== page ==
Though our report has limitations in generalising the situation of abusive TBI in children due to child maltreatment and neglect nationally since it represents data of a single unit tertiary care centre in a large metropolitan city. However, this could provide an opportunity for professional involvement and public health surveillance that could suggest means correctly to identify and respond to child labour, protection and maltreatment. In addition, there should be the standardized clinical approaches for early detection of TBI due to abuse and neglect as suggested by Acker et al. and Bailhache et al. , especially in societies with limited child care and poor resources.
Thus, appropriate social, legal, medical and educational responses in keeping with community systems should be design and adopted for non-accidental TBI that could provide a research opportunity in child protection as seen in other communities with standard child protection laws. ,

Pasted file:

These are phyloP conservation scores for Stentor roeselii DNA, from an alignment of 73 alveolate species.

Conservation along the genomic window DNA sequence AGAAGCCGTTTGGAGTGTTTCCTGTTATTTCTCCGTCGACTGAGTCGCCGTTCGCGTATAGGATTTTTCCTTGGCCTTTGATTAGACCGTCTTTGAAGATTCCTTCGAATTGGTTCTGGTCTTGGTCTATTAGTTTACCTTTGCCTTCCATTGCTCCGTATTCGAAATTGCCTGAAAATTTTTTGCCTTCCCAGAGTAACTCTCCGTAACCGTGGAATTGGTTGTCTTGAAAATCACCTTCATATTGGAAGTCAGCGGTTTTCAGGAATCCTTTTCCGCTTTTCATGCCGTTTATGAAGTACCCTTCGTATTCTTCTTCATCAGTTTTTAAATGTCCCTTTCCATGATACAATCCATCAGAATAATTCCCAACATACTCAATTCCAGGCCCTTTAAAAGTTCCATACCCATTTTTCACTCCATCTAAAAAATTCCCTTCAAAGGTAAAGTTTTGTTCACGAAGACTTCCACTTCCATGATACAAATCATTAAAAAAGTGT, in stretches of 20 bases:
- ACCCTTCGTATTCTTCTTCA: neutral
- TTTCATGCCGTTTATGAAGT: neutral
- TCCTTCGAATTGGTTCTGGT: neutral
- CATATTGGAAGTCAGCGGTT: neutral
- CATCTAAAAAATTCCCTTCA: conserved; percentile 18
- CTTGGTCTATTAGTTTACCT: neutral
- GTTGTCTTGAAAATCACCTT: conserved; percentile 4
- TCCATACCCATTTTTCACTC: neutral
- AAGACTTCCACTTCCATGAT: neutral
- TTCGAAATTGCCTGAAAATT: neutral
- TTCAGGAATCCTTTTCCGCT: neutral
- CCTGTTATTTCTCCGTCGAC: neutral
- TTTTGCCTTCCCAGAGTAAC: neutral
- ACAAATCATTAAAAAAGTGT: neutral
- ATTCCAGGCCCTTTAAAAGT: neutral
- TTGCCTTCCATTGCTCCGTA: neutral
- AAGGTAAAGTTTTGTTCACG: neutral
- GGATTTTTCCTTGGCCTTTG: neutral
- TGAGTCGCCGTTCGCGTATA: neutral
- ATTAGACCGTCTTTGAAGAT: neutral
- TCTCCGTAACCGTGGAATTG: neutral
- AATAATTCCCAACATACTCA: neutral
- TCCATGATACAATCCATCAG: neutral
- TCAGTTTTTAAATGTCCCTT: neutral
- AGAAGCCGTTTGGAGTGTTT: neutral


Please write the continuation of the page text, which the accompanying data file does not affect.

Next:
| Conclusion|| |
Traumatic brain injury of non-accidental origin can have a devastating sequalae in societies overwhelmed with poverty and conflicts couple with poor medical and social services. Prompt professional care can enhanced and increase quality of life of the affected children. Paediatric surgical emergency centres should be improved with neurosurgical awareness and services. Human right activists should be incorporated in the management of non-accidental TBI.
| Acknowledgement|| |
The entire paediatric surgery team of Murtala Mohammad Specialist Hospital, Kano, Nigeria wish to thank the entire team of INTERPLAST, GERMANY for supports and gracious contribution in the provisions of needed equipments for the benefit of mankind without which these surgeries could not have been a reality. Ilona Eichenberger and Mr. Jamal Ismail of Dantata and Sawoe must be mentioned in this regard.